Credit rating agency ICRA has said that mergers are one of the best options for growth of Indian banks but warned that it may not solve some "basic problems" of Indian banks plagued by inferior asset quality, poor management and lack of autonomy.
"As in the global industry, the Indian banking sector has been witnessing a spate of mergers. The concept of mergers is not new to India's PSU banks. It has been on the reforms agenda since 1991 when the Narasimham Committee chalked out a blue-print for banking sector reforms," ICRA said in a report.
The report assumes importance in the wake of the proposed merger of troubled private player Global Trust Bank with public sector Oriental Bank of Commerce.
ICRA listed out a spate of mergers since 1991 -- New Bank of India with PNB in 1993, Bank of Karad with Bank of India in 1994, Times Bank with HDFC Bank in 2000, Bank of Madura with ICICI Bank in 2001, ICICI's reverse merger with ICICI Bank in 2002, Benaras State Bank with Bank of Baroda in 2003 and Nedungadi Bank with PNB in 2003.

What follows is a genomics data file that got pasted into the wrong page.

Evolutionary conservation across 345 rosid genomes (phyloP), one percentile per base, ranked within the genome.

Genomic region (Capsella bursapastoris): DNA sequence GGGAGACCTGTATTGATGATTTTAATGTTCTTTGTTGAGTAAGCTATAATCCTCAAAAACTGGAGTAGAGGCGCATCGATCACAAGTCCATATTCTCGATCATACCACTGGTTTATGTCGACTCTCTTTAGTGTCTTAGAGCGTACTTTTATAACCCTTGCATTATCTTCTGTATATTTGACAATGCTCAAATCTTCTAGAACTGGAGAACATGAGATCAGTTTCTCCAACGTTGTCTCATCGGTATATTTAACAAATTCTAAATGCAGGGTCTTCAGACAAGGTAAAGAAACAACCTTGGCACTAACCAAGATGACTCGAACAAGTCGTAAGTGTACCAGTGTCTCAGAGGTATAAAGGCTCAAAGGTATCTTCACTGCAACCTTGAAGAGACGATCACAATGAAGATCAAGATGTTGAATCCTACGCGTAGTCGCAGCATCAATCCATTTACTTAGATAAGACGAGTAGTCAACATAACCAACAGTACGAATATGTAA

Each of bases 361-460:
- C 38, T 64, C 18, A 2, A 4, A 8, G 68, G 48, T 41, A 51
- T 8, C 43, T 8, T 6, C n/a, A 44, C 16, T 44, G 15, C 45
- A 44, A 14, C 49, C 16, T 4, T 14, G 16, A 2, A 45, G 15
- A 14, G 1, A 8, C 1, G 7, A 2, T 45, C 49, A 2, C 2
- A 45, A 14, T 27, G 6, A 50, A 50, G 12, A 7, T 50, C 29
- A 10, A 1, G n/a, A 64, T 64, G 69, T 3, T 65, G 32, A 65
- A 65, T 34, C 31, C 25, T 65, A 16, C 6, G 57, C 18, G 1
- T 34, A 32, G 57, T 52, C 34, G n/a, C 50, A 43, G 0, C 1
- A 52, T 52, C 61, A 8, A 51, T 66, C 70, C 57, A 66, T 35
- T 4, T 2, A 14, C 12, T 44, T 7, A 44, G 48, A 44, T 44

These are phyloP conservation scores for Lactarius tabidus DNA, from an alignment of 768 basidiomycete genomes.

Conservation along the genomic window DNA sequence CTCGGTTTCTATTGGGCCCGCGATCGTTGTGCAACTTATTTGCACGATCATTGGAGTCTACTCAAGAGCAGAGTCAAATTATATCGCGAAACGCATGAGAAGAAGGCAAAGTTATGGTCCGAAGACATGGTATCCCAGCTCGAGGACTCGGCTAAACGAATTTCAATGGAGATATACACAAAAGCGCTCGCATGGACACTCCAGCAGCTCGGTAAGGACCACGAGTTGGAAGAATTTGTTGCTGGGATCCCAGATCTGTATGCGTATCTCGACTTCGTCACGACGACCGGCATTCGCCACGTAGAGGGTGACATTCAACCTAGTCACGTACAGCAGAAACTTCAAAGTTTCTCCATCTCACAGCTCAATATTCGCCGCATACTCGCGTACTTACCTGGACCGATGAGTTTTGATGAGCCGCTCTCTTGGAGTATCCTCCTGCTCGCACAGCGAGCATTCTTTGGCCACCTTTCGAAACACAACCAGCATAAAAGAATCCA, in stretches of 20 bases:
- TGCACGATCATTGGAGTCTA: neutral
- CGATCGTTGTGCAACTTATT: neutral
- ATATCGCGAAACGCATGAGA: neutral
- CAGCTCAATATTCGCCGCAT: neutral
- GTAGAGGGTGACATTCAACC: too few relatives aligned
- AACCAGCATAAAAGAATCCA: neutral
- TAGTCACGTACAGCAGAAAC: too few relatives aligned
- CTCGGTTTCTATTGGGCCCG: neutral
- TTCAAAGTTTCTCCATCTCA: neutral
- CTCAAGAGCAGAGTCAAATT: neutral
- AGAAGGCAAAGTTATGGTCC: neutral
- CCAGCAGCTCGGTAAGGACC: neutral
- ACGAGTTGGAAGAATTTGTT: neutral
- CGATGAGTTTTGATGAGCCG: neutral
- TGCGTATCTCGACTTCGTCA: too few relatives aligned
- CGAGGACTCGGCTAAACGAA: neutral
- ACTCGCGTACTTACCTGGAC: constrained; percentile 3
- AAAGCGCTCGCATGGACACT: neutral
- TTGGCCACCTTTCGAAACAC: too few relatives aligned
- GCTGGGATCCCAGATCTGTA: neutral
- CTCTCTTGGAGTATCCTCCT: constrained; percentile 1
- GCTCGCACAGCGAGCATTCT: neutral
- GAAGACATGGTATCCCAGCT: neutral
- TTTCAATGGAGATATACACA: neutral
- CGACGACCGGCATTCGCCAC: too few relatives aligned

"M&As remain one of the best options by which banks can grow, consolidate, achieve scale of economy and acquire new markets," ICRA said.
It, however, warned M&As do not solve the basic problems of banks except helping them in attaining scale of economy."M&As are no panacea for poor asset quality, poor management, indifference to technology upgradation and lack of functional autonomy and operational flexibility. The scope of mergers is also constrained by the public ownership of banks and would depend on RBI and government's views on the desirability of mergers," ICRA said.